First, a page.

in ,

Top 10 Tracks That Prove 2020 Wasn’t All Bad

Orville Peck and Shania Twain on a motorbike at night

Join Matthew Mansell with his choice for Top 10 best music tracks of 2020.

2020 was crap, but music saved it from being a write-off. Left with only the dribble of pennies from streaming and no tours or festivals to play, musicians had to be creative. Bandcamp threw them a lifeline with their promise to waive their fee every first Friday of the month—to date, this has raised about $20 million for artists—but this also came with the burden of artists needing new wares to sell.

For some artists this meant recording covers, printing new shirts, making masks or finding some obscure demos to release. Other strategies included setting up a Patreon account to fund new recordings, or live shows over Zoom with a suggested donation box. With legally enforceable downtime thrust upon them, many artists like Charlie XCX, Gorillaz, Laura Jane Grace or Adrianne Lenker recorded and released new albums, while others dusted off shelved projects.

One artist who benefited from the latter was The Anchoress, who after delaying her second album and tour due to having to shield, released her five-year-old collaboration album with Suede guitarist Bernard Butler—a project originally mothballed by the label—to great acclaim and has now found advanced tracks for her second album being playlisted on national radio. It’s a positive example of turning a crisis into an opportunity, but let’s not kid ourselves, for the most part, it has been a tough year for musicians and people whose livelihoods depend on live music.

So this Christmas season, if you can, perhaps you could buy some merchandise from an up-and-coming artist so they know that when this pandemic is over they have an audience waiting to see them again? You could also donate to a local gig venue trying to survive? Or perhaps even purchase merchandise from more established musicians, as they have their own crews which they financially support too? Nothing says “I love you Nan” more this Christmas as much as a T-Shirt from your favourite metal band.

For all this hardship, it’s would be easy to try and write off 2020, but it was an excellent year in music regardless and this list could have easily been a Top 50 without breaking a sweat. A few acts who nearly made the cut include (but not limited to): Pillow Queens, Haim, Floral Tattoo, Beabadoobee, Khruangbin, Fontaines D.C, Hinds, Squid, Margo Price, Pa Salieu and Potter Payer. All equally worthy of your attention but hopefully the 10 I have picked will provide you with comfort and joy this season. So enjoy!

10. Soccer Mommy “Royal Screw Up”

“I am the problem for me, now and always”— “Royal Screw Up” is a self-lacerating highlight from Sophie Allison aka Soccer Mommy’s second studio album Color Theory. The track is a stripped-back portrait of a narcissus coming to terms with her own character flaws, as well as a witty debunking of outdated notions of chivalric romance. Funny, threatening and worrying in equal measure, the song deals with a whole gamut of issues with the lightest of touch. Sophie isn’t wallowing in misery here: she is owning it.

9. IDLES “Mr. Motivator”

One of the most distinctive openings to any song this year, Mark Bowen’s roars “Mr. Motivator” to life like a lion announcing he is the dominant predator. In quick succession, a series of surrealist collages pile on top of each other—all worthy of Cold War Steve—each funnier than the last; my personal pick of the bunch is “ Like Flava Flav in the club ridin’ on the back of John Wayne”. It all leads to a rallying call of a chorus for solidarity, prefigured by lead singer Joe Talbot baiting his critics with “ how do you like them cliches?” The answer is very much.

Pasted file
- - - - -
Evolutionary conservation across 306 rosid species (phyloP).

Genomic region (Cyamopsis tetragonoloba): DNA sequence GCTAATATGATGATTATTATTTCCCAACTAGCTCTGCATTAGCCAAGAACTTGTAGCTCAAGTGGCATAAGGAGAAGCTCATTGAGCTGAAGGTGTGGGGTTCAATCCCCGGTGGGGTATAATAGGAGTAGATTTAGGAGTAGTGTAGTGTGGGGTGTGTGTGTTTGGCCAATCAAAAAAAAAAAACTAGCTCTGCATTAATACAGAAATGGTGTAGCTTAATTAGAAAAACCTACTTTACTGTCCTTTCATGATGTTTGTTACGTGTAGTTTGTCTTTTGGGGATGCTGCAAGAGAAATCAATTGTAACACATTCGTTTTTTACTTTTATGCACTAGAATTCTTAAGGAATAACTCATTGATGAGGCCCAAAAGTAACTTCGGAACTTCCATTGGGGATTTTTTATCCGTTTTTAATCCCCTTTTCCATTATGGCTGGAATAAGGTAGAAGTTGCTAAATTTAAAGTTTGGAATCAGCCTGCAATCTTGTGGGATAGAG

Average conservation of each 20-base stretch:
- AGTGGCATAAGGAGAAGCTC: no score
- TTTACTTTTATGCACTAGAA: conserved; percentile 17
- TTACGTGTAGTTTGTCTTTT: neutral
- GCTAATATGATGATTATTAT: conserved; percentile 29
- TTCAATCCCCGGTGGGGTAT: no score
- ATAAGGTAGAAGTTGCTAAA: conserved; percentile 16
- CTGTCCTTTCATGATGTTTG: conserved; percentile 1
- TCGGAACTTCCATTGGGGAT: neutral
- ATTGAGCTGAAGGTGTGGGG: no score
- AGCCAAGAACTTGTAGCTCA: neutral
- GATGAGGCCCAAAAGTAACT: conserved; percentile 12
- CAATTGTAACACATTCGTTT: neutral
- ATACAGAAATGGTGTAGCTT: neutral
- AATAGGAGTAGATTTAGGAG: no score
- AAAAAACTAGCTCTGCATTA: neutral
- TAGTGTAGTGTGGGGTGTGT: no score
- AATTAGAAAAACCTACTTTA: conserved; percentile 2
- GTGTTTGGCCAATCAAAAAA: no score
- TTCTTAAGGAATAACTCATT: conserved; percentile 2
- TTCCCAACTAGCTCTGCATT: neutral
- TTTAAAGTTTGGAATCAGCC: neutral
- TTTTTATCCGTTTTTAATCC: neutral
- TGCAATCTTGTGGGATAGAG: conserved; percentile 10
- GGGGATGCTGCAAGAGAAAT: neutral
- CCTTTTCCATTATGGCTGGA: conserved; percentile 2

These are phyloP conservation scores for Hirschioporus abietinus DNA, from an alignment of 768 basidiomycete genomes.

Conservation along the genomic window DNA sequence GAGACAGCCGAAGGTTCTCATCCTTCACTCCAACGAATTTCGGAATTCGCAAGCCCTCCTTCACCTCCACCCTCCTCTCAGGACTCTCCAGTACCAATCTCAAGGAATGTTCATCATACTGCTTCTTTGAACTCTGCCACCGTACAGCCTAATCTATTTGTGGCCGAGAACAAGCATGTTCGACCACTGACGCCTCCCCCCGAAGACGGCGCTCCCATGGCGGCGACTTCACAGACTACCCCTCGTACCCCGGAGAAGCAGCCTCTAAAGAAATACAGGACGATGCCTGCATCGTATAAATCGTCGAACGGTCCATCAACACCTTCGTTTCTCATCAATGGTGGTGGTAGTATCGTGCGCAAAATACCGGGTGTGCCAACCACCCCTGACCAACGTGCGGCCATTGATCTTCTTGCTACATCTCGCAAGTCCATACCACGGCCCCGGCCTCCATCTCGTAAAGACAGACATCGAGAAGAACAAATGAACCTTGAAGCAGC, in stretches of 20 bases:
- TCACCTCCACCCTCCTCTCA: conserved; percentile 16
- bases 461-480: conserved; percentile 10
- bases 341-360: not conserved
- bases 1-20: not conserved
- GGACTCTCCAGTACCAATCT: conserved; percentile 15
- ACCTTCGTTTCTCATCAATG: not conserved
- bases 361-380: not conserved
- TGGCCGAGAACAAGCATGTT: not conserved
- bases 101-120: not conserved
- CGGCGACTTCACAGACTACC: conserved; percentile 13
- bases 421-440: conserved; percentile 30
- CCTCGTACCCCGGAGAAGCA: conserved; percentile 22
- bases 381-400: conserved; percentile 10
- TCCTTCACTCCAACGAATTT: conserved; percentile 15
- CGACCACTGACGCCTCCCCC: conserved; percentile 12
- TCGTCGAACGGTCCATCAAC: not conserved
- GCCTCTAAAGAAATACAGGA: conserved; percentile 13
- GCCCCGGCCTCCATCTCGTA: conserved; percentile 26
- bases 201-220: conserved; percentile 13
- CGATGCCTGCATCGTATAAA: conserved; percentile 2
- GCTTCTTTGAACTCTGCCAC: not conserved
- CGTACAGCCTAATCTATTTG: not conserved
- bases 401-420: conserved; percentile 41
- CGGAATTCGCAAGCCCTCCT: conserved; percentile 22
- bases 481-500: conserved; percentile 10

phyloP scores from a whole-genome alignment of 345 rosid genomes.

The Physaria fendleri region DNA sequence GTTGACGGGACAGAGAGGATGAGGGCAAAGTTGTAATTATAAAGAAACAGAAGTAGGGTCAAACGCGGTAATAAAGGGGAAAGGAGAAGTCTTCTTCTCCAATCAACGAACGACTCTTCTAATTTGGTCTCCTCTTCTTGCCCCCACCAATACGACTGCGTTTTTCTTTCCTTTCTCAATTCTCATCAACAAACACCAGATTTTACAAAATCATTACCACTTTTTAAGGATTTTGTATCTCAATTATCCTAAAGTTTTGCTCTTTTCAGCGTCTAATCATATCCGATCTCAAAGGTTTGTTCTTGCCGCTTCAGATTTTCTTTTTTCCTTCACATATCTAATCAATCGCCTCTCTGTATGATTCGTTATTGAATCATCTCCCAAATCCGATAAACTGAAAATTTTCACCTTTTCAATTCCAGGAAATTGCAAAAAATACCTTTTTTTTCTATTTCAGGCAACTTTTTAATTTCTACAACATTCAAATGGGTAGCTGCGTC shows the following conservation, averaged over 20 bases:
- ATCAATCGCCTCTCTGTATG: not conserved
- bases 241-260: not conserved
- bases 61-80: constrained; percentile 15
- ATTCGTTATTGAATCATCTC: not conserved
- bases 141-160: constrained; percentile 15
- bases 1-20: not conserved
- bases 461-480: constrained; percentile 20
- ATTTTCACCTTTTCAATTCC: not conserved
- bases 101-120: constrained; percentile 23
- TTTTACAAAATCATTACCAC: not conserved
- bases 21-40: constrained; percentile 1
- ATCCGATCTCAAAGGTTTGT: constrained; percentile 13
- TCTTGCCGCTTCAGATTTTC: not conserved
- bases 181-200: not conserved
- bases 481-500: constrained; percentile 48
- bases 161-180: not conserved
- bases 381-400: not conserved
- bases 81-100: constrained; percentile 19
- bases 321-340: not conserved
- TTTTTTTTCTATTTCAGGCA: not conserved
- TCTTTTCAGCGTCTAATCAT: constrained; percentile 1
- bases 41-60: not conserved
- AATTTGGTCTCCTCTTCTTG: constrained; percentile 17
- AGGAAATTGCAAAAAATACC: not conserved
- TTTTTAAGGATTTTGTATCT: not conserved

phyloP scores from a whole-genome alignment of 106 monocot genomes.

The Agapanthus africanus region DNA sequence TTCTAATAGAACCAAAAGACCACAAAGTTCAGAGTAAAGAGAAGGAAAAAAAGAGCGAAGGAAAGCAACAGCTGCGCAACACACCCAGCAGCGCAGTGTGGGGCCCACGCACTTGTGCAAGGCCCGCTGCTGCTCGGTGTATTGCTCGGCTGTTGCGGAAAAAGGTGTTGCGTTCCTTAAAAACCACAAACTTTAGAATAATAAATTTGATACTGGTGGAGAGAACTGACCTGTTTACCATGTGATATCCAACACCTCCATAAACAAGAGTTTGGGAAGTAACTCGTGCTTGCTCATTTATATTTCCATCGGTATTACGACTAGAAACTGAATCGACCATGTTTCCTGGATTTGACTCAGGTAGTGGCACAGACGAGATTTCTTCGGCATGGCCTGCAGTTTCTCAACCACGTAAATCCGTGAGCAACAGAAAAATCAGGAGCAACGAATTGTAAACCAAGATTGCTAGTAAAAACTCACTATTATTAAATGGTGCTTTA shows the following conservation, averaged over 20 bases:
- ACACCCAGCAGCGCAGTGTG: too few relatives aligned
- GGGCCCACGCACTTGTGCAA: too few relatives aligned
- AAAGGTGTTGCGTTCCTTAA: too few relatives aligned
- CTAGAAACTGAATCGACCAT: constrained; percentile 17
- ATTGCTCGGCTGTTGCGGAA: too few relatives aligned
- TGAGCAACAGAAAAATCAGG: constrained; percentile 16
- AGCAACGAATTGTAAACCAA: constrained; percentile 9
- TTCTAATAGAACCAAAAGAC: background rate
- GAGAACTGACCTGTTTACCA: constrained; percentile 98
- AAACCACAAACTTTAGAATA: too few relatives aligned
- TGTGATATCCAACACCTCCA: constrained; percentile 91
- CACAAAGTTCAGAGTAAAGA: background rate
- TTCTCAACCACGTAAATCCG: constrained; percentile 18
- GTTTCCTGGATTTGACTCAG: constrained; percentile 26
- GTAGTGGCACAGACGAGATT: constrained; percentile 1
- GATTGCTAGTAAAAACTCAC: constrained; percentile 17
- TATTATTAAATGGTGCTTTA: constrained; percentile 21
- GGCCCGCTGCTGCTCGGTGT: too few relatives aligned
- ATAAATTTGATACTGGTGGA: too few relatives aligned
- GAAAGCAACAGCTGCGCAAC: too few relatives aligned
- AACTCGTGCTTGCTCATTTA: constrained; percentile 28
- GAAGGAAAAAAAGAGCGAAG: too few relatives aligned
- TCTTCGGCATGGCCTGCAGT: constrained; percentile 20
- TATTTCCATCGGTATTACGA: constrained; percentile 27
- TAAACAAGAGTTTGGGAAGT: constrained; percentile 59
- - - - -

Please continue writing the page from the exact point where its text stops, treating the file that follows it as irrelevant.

8. Low Cut Connie “Private Lives”

One of the few joys of lockdown was Adam Weiner’s sensational Tough Cookies shows on Facebook: zipping himself into tight leather trousers, one of the greatest piano showmen of our age exploded from the phone screen with plenty of sweaty abandon, a steady supply of easy-to-rip vests and questionable hygiene—sometimes sticking his toe in his guitarist’s ears. He would holler to his virtual audience while he seamlessly threaded his way from country to soul to rock and roll and hip hop without missing a note. No other live Zoom show came close. As word got out, the audience for each show got bigger as word and “Private Lives capitalised on this momentum with style. If Elton John ever got the chance to riff with the Spider of Mars, this might have been the result. It’s a sweaty and intoxicating ride down some grubby back alleys with hopeful down-and-outs straight out of a Pogues song. Like Adam’s trousers, you may need a wash afterwards

7. The 1975 “If You’re Too Shy (Let Me Know)”

As befits a band who named their last album A Brief Inquiry into Online Relationships, “Too Shy…” tells the tale of how a Cam Girl addict is manipulated by the object of his affection until he becomes the one that has to perform for her. The 1975 have always had an “anything goes” attitude to songwriting and “Too Shy…” goes all 80s here: from blatantly lifting the beat from Tears for Fears “Everybody Wants to Rule the World”, to a pious intro ala “Vienna” to some sleazy saxophone to capture that cheap motel vibe. They pilfered from the best and put a modern spin on it; for their efforts, it was their biggest UK hit to date and deservedly so.